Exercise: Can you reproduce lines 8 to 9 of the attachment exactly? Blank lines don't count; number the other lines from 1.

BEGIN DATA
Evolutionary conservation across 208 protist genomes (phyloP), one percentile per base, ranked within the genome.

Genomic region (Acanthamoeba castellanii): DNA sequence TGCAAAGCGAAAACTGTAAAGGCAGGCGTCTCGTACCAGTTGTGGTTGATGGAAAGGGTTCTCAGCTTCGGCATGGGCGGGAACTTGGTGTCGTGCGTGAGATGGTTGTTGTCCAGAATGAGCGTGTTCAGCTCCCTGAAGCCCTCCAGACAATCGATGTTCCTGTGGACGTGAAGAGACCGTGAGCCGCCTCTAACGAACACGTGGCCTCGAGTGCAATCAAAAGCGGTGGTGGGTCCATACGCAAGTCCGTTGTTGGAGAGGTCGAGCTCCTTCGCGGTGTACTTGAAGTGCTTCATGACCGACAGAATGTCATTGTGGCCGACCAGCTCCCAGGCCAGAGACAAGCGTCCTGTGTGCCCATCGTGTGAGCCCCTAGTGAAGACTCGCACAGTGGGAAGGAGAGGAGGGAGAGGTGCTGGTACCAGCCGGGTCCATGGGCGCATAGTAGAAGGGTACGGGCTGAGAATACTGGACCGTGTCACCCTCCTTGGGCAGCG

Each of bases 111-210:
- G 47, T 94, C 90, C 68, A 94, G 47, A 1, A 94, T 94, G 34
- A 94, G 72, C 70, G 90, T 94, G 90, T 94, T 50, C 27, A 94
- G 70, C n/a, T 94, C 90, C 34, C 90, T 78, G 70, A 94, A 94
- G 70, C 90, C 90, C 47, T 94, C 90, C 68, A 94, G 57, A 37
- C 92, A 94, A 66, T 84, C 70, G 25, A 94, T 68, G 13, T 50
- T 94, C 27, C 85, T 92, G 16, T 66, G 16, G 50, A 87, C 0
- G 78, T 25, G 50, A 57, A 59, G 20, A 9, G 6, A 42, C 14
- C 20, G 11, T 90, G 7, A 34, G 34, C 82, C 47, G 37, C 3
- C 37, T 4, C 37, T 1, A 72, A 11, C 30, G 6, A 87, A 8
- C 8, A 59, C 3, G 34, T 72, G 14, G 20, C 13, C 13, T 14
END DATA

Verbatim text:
- C 92, A 94, A 66, T 84, C 70, G 25, A 94, T 68, G 13, T 50
- T 94, C 27, C 85, T 92, G 16, T 66, G 16, G 50, A 87, C 0